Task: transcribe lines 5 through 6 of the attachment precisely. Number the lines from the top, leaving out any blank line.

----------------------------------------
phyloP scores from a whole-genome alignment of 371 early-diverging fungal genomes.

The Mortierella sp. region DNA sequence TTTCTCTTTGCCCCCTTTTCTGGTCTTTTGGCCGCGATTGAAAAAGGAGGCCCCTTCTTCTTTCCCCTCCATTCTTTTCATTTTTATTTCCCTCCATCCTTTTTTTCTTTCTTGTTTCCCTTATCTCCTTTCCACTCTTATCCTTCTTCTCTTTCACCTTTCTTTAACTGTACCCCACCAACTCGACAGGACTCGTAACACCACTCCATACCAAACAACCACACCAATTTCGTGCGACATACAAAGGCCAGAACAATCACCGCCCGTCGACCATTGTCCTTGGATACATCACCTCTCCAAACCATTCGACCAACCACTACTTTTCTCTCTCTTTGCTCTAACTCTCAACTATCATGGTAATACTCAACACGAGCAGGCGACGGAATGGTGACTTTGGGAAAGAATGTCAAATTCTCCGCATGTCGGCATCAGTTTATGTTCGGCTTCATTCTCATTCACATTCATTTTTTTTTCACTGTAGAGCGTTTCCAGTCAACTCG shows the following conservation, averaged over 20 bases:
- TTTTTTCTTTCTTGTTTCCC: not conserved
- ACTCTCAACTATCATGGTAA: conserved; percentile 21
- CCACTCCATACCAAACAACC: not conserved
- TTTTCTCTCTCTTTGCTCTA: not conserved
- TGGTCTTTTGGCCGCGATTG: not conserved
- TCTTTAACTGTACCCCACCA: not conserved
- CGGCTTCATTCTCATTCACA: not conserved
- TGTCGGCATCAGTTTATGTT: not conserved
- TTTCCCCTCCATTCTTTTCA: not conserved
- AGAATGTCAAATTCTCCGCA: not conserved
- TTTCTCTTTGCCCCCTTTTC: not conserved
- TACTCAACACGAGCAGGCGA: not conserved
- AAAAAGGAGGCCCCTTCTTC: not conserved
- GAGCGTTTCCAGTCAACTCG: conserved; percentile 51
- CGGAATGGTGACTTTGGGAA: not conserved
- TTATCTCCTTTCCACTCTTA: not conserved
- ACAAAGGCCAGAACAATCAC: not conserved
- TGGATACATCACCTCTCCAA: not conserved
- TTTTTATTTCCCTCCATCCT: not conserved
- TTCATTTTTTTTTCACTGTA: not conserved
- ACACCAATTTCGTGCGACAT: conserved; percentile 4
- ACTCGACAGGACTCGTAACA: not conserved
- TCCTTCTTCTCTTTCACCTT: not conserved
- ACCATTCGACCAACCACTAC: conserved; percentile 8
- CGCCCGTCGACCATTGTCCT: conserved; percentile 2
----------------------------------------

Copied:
- CCACTCCATACCAAACAACC: not conserved
- TTTTCTCTCTCTTTGCTCTA: not conserved